Green Ionic Liquid Albumin Glassy Carbon Biosensor (ILAGC) for On-line Binding Studies of Human Serum Albumin with Retinol
- *Corresponding Author:
- Deia Abd El-Hady
Department of Chemistry
Faculty of Science-North Jeddah
King Abdulaziz University, Saudi Arabia
E-mail: [email protected]
Received date: February 22, 2013; Accepted date: March 24, 2013; Published date: March 26, 2013
Citation: El-Hady DA, Albishri HM (2013) Green Ionic Liquid Albumin Glassy Carbon Biosensor (ILAGC) for On-line Binding Studies of Human Serum Albumin with Retinol. J Anal Bioanal Tech S7:004. doi: 10.4172/2155-9872.S7-004
Copyright: © 2013 El-Hady DA, et al. This is an open-access article distributed under the terms of the Creative Commons Attribution License, which permits unrestricted use, distribution, and reproduction in any medium, provided the original author and source are credited.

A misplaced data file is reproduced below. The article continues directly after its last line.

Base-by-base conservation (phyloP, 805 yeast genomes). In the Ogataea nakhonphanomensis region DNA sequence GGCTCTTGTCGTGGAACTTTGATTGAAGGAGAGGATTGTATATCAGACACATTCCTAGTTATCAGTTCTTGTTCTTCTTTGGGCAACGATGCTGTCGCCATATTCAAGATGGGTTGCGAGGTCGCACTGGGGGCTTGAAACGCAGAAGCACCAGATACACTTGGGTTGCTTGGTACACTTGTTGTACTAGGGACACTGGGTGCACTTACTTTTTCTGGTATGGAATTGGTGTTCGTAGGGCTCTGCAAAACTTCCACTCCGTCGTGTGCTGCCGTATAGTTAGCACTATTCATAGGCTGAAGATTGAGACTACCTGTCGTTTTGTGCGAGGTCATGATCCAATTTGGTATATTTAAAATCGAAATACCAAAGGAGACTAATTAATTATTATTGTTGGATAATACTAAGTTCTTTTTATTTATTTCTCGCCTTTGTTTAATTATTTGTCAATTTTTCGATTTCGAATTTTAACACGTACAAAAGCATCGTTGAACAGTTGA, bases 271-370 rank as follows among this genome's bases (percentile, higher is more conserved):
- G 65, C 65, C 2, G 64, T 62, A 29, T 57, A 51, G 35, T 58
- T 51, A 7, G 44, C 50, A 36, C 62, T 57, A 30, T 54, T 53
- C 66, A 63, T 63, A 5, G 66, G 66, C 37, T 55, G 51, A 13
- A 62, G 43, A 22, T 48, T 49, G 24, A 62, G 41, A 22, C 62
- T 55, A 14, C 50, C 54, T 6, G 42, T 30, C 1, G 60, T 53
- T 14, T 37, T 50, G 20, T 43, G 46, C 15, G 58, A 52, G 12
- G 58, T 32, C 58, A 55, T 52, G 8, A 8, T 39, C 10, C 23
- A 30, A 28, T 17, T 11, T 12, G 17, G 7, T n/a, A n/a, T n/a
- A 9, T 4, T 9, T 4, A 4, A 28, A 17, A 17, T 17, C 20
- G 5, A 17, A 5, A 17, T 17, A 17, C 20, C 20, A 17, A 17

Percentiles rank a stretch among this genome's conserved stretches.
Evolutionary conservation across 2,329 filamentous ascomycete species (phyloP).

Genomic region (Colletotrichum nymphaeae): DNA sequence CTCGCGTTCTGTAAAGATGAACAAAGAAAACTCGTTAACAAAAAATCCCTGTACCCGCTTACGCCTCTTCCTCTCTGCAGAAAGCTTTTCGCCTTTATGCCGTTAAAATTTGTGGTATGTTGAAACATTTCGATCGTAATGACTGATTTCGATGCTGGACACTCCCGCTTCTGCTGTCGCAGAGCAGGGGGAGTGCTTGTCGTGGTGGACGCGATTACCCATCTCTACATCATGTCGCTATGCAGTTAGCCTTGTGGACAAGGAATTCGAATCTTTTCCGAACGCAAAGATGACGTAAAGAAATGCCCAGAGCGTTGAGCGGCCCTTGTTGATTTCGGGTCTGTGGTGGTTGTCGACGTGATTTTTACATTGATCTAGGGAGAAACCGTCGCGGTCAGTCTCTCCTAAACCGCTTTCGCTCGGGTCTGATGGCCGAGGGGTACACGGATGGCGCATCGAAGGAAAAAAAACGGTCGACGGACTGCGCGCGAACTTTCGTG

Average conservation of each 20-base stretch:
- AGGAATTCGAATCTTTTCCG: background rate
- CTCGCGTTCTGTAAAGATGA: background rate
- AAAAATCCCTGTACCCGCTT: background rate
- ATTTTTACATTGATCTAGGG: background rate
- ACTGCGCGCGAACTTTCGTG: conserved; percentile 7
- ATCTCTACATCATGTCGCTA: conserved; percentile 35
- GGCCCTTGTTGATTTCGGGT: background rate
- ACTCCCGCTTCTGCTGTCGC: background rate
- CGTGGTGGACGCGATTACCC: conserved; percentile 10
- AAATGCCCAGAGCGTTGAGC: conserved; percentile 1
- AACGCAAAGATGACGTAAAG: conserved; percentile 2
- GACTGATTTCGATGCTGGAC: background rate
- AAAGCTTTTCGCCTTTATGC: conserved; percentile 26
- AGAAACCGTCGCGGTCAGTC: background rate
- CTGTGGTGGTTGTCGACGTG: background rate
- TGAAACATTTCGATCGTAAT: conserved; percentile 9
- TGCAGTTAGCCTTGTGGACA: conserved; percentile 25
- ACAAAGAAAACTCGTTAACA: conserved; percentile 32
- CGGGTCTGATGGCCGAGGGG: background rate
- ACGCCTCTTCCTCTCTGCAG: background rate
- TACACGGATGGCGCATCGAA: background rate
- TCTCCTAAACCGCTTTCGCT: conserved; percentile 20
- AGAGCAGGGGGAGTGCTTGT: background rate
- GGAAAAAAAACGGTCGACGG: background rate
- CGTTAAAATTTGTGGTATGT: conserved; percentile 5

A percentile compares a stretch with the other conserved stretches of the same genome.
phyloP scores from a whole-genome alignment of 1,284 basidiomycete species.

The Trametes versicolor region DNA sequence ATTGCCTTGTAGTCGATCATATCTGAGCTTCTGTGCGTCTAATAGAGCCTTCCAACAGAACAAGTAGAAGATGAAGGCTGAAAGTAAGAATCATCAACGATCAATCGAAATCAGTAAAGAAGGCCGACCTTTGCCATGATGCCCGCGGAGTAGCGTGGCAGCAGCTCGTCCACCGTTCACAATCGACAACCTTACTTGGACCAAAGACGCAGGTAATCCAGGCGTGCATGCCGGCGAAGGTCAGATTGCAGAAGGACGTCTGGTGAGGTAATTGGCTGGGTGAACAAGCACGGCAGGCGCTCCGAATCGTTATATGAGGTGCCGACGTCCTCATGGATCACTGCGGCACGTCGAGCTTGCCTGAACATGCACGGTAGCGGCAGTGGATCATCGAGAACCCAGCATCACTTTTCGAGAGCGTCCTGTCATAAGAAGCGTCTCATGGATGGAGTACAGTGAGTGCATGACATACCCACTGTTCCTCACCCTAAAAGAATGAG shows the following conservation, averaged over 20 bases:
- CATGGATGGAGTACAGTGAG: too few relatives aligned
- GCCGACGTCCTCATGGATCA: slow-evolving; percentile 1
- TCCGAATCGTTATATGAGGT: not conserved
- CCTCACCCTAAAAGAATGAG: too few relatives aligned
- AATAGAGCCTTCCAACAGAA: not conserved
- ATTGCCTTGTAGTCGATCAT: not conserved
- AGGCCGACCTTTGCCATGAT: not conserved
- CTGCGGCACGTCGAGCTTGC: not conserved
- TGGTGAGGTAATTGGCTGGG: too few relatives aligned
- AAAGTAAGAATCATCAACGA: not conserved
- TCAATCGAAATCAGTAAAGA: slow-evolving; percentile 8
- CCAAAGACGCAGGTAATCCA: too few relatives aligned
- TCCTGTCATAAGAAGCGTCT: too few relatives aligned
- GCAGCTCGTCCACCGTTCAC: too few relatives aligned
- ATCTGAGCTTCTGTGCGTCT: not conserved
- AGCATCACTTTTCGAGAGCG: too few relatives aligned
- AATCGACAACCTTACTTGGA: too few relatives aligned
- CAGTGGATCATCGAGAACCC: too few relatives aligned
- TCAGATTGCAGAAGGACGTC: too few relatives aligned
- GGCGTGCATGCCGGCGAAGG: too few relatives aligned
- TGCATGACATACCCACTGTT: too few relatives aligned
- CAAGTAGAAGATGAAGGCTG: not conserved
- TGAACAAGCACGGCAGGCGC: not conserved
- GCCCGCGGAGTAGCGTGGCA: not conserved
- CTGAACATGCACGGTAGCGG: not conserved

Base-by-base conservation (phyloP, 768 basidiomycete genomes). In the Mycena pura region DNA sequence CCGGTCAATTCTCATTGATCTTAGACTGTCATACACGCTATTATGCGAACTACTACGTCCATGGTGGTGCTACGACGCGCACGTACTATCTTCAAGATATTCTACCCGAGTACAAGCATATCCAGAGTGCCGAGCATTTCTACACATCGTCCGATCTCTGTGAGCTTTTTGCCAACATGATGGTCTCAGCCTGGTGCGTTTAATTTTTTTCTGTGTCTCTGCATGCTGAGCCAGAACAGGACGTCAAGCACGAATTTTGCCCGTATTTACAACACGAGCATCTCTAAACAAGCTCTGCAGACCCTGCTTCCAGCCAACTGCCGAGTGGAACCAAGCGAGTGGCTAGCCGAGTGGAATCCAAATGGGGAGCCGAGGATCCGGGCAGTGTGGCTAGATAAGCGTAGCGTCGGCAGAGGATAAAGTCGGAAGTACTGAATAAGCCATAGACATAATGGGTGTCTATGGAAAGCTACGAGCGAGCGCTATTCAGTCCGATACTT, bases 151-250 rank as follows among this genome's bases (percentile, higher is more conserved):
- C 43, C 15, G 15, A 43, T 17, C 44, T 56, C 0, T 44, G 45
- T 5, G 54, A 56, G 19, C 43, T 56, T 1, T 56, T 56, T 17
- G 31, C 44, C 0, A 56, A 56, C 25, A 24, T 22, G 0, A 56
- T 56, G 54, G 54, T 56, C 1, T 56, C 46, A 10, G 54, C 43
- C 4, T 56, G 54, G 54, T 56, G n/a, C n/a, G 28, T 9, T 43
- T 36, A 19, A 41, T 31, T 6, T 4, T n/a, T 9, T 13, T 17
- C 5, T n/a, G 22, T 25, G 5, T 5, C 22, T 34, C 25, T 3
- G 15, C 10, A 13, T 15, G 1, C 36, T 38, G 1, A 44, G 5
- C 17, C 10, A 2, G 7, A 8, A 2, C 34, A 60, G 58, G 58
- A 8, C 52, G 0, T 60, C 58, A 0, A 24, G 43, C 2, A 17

A new biosensor composed of 1-butyl-3-methylimidazolium hexafluorophosphates (BMIMPF6)-human serum albumin (HSA) film coated on glassy carbon electrode (GCE) was produced. In the current work, the conjugation of ionic liquid (IL) with HSA improved the stability and binding affinity of protein onto GCE. A rapid and reliable voltammetric method for the on-line protein binding studies of retinol with HSA was developed by hyphenating ionic liquid albumin glassy carbon (ILAGC) biosensor with differential pulse anodic stripping voltammetry under physiological conditions. Detection limit and quantitation limit of 4.5 and 15.0 nmol L-1 were achieved, respectively. This gave us the opportunity to study the high binding constant between retinol and HSA by their detection in nanomolars. The electrochemical behavior of retinol onto ILAGC biosensor was monitored by cyclic voltammetry. The surface coverage of retinol on the proposed biosensor was calculated by double potential-step chronocoulometry. The binding constant of retinol with HSA was estimated to be 1.30×105 L mol-1 giving acceptable precision (SD ≤ 0.02) and good agreement with literature values. The proposed electrochemical biosensor opened a new venue for cheap, green and rapid on-line binding studies of small molecules with protein. As well, our proposed method could use to study either high or low binding affinities.